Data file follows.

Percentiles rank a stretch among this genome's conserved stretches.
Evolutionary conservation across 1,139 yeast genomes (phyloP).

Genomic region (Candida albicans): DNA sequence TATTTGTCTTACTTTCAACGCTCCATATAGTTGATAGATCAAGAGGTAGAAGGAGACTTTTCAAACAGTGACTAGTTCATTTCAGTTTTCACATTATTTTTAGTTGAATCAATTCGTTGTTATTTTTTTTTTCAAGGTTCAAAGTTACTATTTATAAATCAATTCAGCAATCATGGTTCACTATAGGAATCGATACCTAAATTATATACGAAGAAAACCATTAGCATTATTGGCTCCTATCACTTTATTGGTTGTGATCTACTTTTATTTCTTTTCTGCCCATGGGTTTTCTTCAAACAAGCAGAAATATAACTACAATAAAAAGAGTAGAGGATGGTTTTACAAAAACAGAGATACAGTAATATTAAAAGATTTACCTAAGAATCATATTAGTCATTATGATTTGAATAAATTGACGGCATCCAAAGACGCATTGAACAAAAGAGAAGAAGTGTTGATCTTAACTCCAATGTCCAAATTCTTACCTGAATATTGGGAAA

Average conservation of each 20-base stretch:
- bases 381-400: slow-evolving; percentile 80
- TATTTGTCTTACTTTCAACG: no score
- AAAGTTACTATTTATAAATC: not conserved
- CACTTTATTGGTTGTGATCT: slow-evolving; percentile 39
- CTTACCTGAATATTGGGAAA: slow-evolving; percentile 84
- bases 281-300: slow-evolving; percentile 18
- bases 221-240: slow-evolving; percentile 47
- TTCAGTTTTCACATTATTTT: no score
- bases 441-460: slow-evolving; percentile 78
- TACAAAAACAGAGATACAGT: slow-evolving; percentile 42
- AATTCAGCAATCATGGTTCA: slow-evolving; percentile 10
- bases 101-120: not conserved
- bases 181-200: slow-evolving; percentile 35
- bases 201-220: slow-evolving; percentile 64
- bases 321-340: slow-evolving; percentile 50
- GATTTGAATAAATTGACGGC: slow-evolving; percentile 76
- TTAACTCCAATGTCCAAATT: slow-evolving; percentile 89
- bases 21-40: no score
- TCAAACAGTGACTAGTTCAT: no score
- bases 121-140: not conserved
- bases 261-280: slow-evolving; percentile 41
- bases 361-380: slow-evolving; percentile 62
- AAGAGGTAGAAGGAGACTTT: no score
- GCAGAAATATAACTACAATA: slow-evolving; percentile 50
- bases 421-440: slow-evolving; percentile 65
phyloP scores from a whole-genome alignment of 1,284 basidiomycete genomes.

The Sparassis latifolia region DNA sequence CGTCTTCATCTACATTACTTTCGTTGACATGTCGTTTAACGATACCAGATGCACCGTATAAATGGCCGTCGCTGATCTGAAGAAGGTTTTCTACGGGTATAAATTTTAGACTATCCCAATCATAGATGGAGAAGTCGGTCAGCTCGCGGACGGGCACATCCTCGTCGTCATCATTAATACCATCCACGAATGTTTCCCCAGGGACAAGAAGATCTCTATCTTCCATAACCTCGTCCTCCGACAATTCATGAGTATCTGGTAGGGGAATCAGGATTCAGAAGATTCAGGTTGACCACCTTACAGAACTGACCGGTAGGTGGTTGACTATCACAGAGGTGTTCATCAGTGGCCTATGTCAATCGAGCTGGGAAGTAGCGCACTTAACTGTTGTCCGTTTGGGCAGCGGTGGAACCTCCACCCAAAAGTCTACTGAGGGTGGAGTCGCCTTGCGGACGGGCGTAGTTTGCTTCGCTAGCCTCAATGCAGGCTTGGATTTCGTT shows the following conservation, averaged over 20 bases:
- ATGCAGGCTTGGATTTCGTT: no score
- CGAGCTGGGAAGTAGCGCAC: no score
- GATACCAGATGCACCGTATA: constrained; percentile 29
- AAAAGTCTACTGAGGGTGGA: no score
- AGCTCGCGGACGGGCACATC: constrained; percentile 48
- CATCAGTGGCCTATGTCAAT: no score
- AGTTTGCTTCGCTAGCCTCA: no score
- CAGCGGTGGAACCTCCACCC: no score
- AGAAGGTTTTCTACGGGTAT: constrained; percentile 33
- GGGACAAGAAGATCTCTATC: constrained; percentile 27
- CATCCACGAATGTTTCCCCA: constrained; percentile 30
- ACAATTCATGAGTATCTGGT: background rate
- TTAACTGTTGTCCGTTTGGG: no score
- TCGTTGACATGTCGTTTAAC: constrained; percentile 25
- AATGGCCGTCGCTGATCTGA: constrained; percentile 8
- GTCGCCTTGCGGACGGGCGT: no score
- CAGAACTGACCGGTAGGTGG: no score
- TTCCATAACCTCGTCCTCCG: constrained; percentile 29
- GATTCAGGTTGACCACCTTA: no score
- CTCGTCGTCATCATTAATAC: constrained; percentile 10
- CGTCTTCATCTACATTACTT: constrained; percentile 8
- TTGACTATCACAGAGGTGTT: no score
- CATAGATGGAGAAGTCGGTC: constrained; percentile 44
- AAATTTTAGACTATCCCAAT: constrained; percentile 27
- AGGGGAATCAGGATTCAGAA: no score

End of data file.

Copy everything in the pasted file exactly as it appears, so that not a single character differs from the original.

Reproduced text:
Percentiles rank a stretch among this genome's conserved stretches.
Evolutionary conservation across 1,139 yeast genomes (phyloP).

Genomic region (Candida albicans): DNA sequence TATTTGTCTTACTTTCAACGCTCCATATAGTTGATAGATCAAGAGGTAGAAGGAGACTTTTCAAACAGTGACTAGTTCATTTCAGTTTTCACATTATTTTTAGTTGAATCAATTCGTTGTTATTTTTTTTTTCAAGGTTCAAAGTTACTATTTATAAATCAATTCAGCAATCATGGTTCACTATAGGAATCGATACCTAAATTATATACGAAGAAAACCATTAGCATTATTGGCTCCTATCACTTTATTGGTTGTGATCTACTTTTATTTCTTTTCTGCCCATGGGTTTTCTTCAAACAAGCAGAAATATAACTACAATAAAAAGAGTAGAGGATGGTTTTACAAAAACAGAGATACAGTAATATTAAAAGATTTACCTAAGAATCATATTAGTCATTATGATTTGAATAAATTGACGGCATCCAAAGACGCATTGAACAAAAGAGAAGAAGTGTTGATCTTAACTCCAATGTCCAAATTCTTACCTGAATATTGGGAAA

Average conservation of each 20-base stretch:
- bases 381-400: slow-evolving; percentile 80
- TATTTGTCTTACTTTCAACG: no score
- AAAGTTACTATTTATAAATC: not conserved
- CACTTTATTGGTTGTGATCT: slow-evolving; percentile 39
- CTTACCTGAATATTGGGAAA: slow-evolving; percentile 84
- bases 281-300: slow-evolving; percentile 18
- bases 221-240: slow-evolving; percentile 47
- TTCAGTTTTCACATTATTTT: no score
- bases 441-460: slow-evolving; percentile 78
- TACAAAAACAGAGATACAGT: slow-evolving; percentile 42
- AATTCAGCAATCATGGTTCA: slow-evolving; percentile 10
- bases 101-120: not conserved
- bases 181-200: slow-evolving; percentile 35
- bases 201-220: slow-evolving; percentile 64
- bases 321-340: slow-evolving; percentile 50
- GATTTGAATAAATTGACGGC: slow-evolving; percentile 76
- TTAACTCCAATGTCCAAATT: slow-evolving; percentile 89
- bases 21-40: no score
- TCAAACAGTGACTAGTTCAT: no score
- bases 121-140: not conserved
- bases 261-280: slow-evolving; percentile 41
- bases 361-380: slow-evolving; percentile 62
- AAGAGGTAGAAGGAGACTTT: no score
- GCAGAAATATAACTACAATA: slow-evolving; percentile 50
- bases 421-440: slow-evolving; percentile 65
phyloP scores from a whole-genome alignment of 1,284 basidiomycete genomes.

The Sparassis latifolia region DNA sequence CGTCTTCATCTACATTACTTTCGTTGACATGTCGTTTAACGATACCAGATGCACCGTATAAATGGCCGTCGCTGATCTGAAGAAGGTTTTCTACGGGTATAAATTTTAGACTATCCCAATCATAGATGGAGAAGTCGGTCAGCTCGCGGACGGGCACATCCTCGTCGTCATCATTAATACCATCCACGAATGTTTCCCCAGGGACAAGAAGATCTCTATCTTCCATAACCTCGTCCTCCGACAATTCATGAGTATCTGGTAGGGGAATCAGGATTCAGAAGATTCAGGTTGACCACCTTACAGAACTGACCGGTAGGTGGTTGACTATCACAGAGGTGTTCATCAGTGGCCTATGTCAATCGAGCTGGGAAGTAGCGCACTTAACTGTTGTCCGTTTGGGCAGCGGTGGAACCTCCACCCAAAAGTCTACTGAGGGTGGAGTCGCCTTGCGGACGGGCGTAGTTTGCTTCGCTAGCCTCAATGCAGGCTTGGATTTCGTT shows the following conservation, averaged over 20 bases:
- ATGCAGGCTTGGATTTCGTT: no score
- CGAGCTGGGAAGTAGCGCAC: no score
- GATACCAGATGCACCGTATA: constrained; percentile 29
- AAAAGTCTACTGAGGGTGGA: no score
- AGCTCGCGGACGGGCACATC: constrained; percentile 48
- CATCAGTGGCCTATGTCAAT: no score
- AGTTTGCTTCGCTAGCCTCA: no score
- CAGCGGTGGAACCTCCACCC: no score
- AGAAGGTTTTCTACGGGTAT: constrained; percentile 33
- GGGACAAGAAGATCTCTATC: constrained; percentile 27
- CATCCACGAATGTTTCCCCA: constrained; percentile 30
- ACAATTCATGAGTATCTGGT: background rate
- TTAACTGTTGTCCGTTTGGG: no score
- TCGTTGACATGTCGTTTAAC: constrained; percentile 25
- AATGGCCGTCGCTGATCTGA: constrained; percentile 8
- GTCGCCTTGCGGACGGGCGT: no score
- CAGAACTGACCGGTAGGTGG: no score
- TTCCATAACCTCGTCCTCCG: constrained; percentile 29
- GATTCAGGTTGACCACCTTA: no score
- CTCGTCGTCATCATTAATAC: constrained; percentile 10
- CGTCTTCATCTACATTACTT: constrained; percentile 8
- TTGACTATCACAGAGGTGTT: no score
- CATAGATGGAGAAGTCGGTC: constrained; percentile 44
- AAATTTTAGACTATCCCAAT: constrained; percentile 27
- AGGGGAATCAGGATTCAGAA: no score